CBI members warn of new exodus amid manufacturing tie-up talks

Some of the CBI’s remaining members are warning that they will terminate their association with the crisis-hit lobbying group if it cements a full merger with Make UK, the manufacturers’ trade body. 

According to Sky New that a number of individual company members and trade associations are discussing ending their memberships if the tie-up goes ahead.

Several from outside the manufacturing sector said privately on Thursday that they had no interest in participating in an organisation dominated by Make UK’s leadership.

The financially troubled CBI is in discussions about collaborating with Make UK in a move largely designed to avert a growing cash crisis at what was once Britain’s most influential business group, as Sky News revealed last week.

Sources said the CBI could be as little as four weeks from running out of money, with insolvency experts on hand to provide advice to its board.

One person said on Thursday that the talks with Make UK could involve the creation of a new umbrella body under which both groups would sit.

Stephen Phipson, the Make UK chief executive, would be likely to lead the merged or umbrella organisation, according to insiders.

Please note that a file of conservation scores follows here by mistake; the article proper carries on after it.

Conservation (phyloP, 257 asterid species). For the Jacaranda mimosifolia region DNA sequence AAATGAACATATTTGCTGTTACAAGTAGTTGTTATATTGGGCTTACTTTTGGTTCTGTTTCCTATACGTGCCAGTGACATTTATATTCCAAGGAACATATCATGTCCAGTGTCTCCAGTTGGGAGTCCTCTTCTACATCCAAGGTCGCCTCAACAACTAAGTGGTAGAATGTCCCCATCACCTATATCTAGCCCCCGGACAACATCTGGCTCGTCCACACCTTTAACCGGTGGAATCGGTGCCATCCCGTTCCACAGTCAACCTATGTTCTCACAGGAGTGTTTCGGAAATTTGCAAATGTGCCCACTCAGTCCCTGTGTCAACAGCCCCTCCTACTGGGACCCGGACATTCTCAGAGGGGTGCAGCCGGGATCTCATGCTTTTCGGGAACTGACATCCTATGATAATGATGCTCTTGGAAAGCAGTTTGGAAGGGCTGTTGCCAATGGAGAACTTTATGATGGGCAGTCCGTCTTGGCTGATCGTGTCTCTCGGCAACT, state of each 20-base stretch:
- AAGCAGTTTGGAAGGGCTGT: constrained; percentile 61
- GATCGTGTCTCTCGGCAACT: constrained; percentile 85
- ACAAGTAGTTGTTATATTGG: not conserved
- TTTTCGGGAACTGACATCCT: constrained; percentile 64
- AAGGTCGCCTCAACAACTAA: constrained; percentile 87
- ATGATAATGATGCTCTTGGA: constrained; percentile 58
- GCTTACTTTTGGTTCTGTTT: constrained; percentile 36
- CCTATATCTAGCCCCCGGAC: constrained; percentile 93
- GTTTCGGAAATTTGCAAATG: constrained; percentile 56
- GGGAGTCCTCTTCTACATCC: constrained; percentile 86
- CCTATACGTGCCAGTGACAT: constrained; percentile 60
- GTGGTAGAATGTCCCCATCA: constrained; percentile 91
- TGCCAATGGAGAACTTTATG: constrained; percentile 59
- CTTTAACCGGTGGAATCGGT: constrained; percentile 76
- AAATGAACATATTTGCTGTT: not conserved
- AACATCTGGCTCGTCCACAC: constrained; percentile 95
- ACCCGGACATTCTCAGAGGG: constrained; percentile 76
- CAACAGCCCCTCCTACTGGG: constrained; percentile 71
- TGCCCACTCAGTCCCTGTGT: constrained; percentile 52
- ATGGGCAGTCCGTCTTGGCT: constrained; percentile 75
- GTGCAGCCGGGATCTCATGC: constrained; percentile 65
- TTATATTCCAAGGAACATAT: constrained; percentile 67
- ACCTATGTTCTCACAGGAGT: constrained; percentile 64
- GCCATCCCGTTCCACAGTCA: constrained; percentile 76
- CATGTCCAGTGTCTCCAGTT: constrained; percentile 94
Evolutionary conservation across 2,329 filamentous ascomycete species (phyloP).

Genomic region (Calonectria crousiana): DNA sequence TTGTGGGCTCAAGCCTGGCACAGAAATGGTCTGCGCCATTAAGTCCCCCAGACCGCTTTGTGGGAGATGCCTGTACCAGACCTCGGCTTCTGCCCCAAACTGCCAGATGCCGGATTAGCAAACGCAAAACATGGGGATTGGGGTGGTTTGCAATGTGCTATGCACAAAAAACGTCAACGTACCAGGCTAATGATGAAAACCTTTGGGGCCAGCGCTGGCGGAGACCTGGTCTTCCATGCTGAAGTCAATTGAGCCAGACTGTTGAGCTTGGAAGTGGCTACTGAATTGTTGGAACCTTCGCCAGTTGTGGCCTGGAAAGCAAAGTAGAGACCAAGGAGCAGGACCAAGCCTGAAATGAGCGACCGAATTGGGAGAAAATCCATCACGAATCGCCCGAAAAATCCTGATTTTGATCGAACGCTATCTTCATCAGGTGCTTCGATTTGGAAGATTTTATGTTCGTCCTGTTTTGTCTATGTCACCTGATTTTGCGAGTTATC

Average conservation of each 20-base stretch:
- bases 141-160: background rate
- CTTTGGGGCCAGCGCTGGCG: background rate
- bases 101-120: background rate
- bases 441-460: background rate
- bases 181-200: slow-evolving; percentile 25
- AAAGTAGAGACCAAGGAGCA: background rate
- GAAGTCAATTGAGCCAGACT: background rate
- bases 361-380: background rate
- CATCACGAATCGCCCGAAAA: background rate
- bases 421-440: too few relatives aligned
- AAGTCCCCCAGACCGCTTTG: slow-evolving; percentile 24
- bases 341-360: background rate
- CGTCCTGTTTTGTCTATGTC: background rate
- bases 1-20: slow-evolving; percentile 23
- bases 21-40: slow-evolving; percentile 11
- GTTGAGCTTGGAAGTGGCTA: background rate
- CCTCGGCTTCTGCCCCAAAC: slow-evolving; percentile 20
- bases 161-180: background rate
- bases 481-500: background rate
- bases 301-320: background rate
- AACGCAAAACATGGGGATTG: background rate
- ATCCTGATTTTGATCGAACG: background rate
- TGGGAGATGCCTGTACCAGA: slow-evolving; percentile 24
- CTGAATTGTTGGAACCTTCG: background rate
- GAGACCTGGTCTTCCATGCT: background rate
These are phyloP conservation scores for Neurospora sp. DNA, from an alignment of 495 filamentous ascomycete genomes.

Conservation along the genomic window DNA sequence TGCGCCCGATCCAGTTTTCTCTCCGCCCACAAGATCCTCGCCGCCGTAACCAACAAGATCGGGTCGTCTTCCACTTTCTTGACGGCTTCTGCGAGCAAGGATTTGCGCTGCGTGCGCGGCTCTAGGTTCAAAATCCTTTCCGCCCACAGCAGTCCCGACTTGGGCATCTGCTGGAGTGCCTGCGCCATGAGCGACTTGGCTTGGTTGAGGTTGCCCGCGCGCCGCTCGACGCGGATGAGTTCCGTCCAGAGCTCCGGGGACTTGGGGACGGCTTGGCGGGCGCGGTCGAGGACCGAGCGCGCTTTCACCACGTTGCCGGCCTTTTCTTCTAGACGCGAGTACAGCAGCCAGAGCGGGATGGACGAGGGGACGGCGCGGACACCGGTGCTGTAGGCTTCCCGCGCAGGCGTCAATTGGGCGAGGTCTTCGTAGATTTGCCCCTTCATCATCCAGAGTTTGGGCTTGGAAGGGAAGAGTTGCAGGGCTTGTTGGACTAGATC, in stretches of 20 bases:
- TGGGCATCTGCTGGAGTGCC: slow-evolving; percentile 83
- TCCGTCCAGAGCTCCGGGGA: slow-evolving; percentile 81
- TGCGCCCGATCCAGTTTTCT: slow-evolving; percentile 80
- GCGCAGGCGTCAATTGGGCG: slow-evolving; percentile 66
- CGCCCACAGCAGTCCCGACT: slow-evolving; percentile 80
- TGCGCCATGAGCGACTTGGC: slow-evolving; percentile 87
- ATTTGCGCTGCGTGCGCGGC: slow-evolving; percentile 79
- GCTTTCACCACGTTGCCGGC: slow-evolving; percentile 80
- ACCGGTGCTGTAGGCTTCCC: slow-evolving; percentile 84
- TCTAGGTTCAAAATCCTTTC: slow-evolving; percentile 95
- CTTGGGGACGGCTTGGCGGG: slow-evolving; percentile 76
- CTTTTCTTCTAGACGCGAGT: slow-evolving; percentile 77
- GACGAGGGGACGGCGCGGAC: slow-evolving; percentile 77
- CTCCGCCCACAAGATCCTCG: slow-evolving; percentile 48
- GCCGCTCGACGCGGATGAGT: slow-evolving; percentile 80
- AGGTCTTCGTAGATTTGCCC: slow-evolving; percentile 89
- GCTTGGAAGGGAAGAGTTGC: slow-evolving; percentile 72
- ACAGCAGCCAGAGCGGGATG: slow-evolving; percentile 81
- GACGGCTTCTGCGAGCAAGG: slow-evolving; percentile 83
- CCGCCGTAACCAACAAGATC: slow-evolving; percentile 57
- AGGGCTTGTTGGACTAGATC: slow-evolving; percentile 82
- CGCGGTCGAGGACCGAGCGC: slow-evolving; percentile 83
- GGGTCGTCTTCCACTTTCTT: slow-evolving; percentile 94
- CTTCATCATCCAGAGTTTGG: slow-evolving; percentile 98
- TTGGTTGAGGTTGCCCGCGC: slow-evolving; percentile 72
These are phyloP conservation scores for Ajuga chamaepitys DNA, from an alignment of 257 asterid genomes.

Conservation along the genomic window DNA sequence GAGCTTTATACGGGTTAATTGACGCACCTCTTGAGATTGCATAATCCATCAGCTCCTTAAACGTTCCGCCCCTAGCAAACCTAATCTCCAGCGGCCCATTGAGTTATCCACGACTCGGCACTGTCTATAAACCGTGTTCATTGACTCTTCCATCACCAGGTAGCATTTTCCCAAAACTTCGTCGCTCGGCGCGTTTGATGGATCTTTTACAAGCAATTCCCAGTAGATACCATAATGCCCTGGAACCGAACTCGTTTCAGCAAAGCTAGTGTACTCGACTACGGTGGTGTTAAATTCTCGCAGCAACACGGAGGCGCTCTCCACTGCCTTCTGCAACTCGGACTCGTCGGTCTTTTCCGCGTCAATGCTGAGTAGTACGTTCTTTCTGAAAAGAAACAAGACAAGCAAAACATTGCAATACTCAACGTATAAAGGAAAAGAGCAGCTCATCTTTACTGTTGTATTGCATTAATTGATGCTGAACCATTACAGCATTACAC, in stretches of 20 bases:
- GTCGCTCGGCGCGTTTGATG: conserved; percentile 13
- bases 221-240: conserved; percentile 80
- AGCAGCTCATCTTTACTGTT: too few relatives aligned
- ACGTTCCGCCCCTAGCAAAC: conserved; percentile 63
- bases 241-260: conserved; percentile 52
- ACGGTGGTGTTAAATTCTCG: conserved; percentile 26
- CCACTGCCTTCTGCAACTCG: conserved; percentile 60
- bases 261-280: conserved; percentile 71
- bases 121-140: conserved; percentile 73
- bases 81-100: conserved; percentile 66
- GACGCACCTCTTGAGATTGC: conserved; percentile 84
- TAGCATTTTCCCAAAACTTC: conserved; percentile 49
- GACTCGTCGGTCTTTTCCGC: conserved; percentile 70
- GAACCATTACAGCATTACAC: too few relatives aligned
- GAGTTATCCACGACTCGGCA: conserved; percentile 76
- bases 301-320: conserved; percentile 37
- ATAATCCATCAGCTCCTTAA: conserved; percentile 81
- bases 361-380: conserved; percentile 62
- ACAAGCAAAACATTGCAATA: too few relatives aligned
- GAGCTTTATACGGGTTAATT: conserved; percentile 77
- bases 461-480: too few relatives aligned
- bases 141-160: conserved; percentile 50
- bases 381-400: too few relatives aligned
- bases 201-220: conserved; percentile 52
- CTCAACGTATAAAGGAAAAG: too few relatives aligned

Make UK is in rude financial health, meaning its balance sheet would offer the CBI a safe haven. However, any further exodus of CBI members would risk reducing its influence and recovery prospects in the aftermath of the sexual misconduct scandal that engulfed it earlier this year.

Some CBI members complain that they have been left in the dark about the agenda for its annual meeting next Wednesday.

“We have had no outreach from them whatsoever,” said a senior executive at one member deliberating about whether to renew its subscription.

Neither the CBI nor Make UK responded beyond a brief statement issued last week that they were in initial discussions with each other.

Last Friday, a CBI spokeswoman said: “As we previously stated, the board has sought advice on matters of restructuring and rightsizing as may be appropriate, as any responsible board would.” One insider has told Sky News that insolvency “is definitely a risk”.

The CBI has been searching for a new president to replace Brian McBride, while new director general Rain Newton-Smith vowed to reinvent the group when she took over several months ago.

Established by royal charter in 1965, the CBI was rocked in the spring by the resignation of corporate members including Aviva, John Lewis Partnership and NatWest Group.

The crisis has drained the CBI’s cash reserves, forcing it to slash jobs and closing overseas offices.

Jeremy Hunt, the chancellor, said earlier this year that there was “no point” interacting with the CBI as its influence diminished.

Leave A Comment


No products in the cart.